Shane Fitzsimons, who wrote an important long-running music column in The Evening Echo, was by now staging live shows in a venue called The Shelter on Tuckey Street in Cork and some of those performances have rightly assumed mythical status in local music history. Those Stitled Boys, The Cranberries and They Do It With Mirrors all took to the small stage there to enthusiastic crowds and left real smoke in their slipstreams.

From Churchtown on the southside of Dublin, Shane had a long standing connection with The Blue Angels, who also featured on the ‘Lark In The Park’ bill in Limerick and who too played at least one raucous set in The Shelter. The Blue Angels were a secondary iteration of Blue In Heaven, traditionally a serious and regular live draw in Cork. They’d added a new guitarist to their existing line- up and were continuing on the more considered and broader pathway they’d built on their second album, ‘Explicit Material’: less Martin Hannett and more Jimmy Miller, basically. Where once they’d been a dank, mid-range indie-outfit, they now rocked a fuller, more rounded sound. Blue In Heaven will feature prominently in a future post here about their long-standing contemporaries from Churchtown, Into Paradise, but suffice to say for now that I was a staunch supporter.

The Blue Angels released one very tidy if unspectacular album on Solid Records, ‘Coming Out Of Nowhere’, and, in theory, I should have despised everything about them. They represented, in so many ways, the very worst aspects of the scene built on sand around ‘the city of a thousand rock bands’ but, in practice, I found their angular Stones/stoned shapes just too hard to resist. I saw them whenever I could and reviewed them enthusiastically:  as with far too many bands over the years, I regularly ditched perspective for hyperbole and The Angels received several very public fan-letters from me over the years.

By the summer of 1991, An Emotional Fish were one of the country’s biggest live draws and ‘Celebrate’ was an obvious ace in their pack. I found them lumpy at the best of times and was never completely convinced by the hoopla around them. It wasn’t until their second album, ‘Junk Puppets’ – and specifically the exceptional ‘Careless Child’, which was produced by Dave Stewart – that I heard anything of substance to write home about. Working closely with Into Paradise, I subsequently encountered An Emotional Fish all over Britain and Europe: there was a time when we seemed to be following each other around the same circuit for ages. But in a field in Limerick, back in August 1991, I found far more comfort in all that I knew best and, on the day, even The Beatles would have struggled to live with Those Stitled Boys, They Do It With Mirrors, The Cranberries and The Blue Angels.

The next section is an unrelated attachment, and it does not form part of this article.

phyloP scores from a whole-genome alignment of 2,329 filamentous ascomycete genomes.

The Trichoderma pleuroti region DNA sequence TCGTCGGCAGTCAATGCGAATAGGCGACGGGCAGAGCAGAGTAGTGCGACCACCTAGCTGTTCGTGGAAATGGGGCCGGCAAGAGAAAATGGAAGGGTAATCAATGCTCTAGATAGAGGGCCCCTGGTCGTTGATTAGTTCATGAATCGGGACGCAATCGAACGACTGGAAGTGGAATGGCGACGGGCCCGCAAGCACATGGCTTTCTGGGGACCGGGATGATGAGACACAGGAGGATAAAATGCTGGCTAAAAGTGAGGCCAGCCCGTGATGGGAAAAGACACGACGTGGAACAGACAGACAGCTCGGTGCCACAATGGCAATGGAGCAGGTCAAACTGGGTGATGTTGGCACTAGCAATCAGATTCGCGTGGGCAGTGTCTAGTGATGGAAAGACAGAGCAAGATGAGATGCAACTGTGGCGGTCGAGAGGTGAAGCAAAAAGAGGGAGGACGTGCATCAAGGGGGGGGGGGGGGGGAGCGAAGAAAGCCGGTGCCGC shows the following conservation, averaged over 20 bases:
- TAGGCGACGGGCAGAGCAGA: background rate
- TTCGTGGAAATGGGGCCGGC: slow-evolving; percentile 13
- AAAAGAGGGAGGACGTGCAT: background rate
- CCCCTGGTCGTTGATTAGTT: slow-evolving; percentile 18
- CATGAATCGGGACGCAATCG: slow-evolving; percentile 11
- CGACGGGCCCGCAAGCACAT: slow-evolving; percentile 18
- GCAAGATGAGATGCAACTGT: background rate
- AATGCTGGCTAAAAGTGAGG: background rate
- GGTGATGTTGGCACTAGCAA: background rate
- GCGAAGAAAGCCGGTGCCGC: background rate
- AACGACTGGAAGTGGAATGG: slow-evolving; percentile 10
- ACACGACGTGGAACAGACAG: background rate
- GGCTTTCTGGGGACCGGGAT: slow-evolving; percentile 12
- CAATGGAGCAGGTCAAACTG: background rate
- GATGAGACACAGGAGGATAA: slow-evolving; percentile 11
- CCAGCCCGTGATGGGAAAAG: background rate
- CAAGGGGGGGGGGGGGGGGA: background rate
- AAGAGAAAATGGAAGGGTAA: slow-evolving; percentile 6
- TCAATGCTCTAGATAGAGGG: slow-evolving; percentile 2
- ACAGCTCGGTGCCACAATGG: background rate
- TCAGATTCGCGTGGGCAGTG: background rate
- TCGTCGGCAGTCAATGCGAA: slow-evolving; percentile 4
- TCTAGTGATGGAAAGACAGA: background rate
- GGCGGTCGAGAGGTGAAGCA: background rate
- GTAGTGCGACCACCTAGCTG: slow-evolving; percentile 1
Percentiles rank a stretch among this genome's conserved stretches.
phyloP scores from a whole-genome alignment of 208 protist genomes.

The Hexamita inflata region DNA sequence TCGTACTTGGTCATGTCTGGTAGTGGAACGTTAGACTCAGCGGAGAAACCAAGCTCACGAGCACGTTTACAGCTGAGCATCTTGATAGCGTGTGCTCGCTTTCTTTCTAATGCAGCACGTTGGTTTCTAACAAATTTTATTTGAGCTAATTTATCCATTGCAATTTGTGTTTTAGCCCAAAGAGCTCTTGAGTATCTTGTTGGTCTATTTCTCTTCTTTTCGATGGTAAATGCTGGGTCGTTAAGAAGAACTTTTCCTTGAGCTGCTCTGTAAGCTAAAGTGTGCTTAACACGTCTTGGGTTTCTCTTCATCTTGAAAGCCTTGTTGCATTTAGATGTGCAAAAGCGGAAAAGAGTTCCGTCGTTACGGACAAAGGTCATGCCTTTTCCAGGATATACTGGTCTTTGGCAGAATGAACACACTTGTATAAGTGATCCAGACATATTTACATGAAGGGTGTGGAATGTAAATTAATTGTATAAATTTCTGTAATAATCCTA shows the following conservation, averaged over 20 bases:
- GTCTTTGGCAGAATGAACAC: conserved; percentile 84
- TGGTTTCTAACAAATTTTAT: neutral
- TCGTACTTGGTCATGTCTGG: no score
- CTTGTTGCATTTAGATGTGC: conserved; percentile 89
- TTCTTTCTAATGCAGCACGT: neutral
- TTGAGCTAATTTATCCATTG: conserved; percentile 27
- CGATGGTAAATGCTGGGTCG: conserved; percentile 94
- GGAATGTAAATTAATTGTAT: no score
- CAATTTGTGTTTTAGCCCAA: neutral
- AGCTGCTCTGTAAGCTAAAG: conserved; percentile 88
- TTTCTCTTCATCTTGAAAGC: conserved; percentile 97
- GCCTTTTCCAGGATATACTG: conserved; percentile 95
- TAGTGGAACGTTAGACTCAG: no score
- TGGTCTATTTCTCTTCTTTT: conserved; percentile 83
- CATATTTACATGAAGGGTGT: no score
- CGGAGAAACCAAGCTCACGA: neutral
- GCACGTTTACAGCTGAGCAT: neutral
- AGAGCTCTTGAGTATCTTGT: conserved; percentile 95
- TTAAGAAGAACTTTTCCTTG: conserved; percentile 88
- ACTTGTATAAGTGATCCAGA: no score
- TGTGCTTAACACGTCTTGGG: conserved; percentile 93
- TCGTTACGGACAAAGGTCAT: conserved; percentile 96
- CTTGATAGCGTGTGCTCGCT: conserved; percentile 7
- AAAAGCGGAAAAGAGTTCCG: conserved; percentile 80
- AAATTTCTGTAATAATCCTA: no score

And as for Cry Before Dawn, who headlined the show ? God loves a trier. My review of the event was carried in the following morning’s Cork Examiner and it’s re-produced in full below.

Published in The Cork Examiner July 15th, 1991, under the headline ‘Limerick rocks near pop heaven’ 

There was no sun, just lots of light rain, but we didn’t mind one bit. Limerick is always a pleasure and it’s bands are better. Yesterday we stood through six hours of free, live outdoor pop at the town’s People’s Park and we left smiling.

This was Limerick’s Lark In The Park and 6,000 people came. Lots danced. Those Stilted Boys are up and all over us with jazz guitars and affected voices and wonderfully pretty songs like ‘Akimbo’ and ‘Havana’ and it stops raining. Clever lines and Chris Issak smirks and Those Stilted Boys are on the elevator to the top floors of pop’s hotels.

They Do It With Mirrors are Keith Cullen’s brand new Setanta band, four guitar funksters on the lunatic fringes. They’ve got a tiny frontman, Kevin, and an enormously strange voice. Lots of off-beat guitar and frothy-headed bass. See them play Shane’s Shelter on Wednesday. Please.

The Blue Angels are here with a vengeance. This band plays dirty, grimy rock songs with little keyboard bits. ‘Get It Back’ and ‘Candy’ are the singles that owe bits to U2’s ‘With Or Without You’. Now, let’s not gripe :- Shane O’Neill is still very much a star and today, Limerick loves him.

The Cranberries too. This is the band with the reviews, the new Island Records band, and that voice. They’re brilliantly good again. ‘The Same Old Story’ spills all over us and, with ‘Put Me Down’, we are gobsmacked once again at the voice and the untouched pop songs. They’re innocent and they’re charmingly naïve. They might be too twee, buy hey, today they were top.

An Emotional Fish followed with that sound and Cry Before Dawn lead us out and bore us halfway to tears. We’re tired and emotional. Limerick is near pop heaven, 60 miles west. Don’t drive idly by.



Image courtesy of Theresa Lucey


This post first appeared last year on the blog for the Sir Henrys 2014 Exhibition held at Boole Library, University College Cork. It is reproduced here in full.


I can’t remember the first time I set foot inside Sir Henrys and I can’t remember the last time either but I remember clearly where the rose was sown.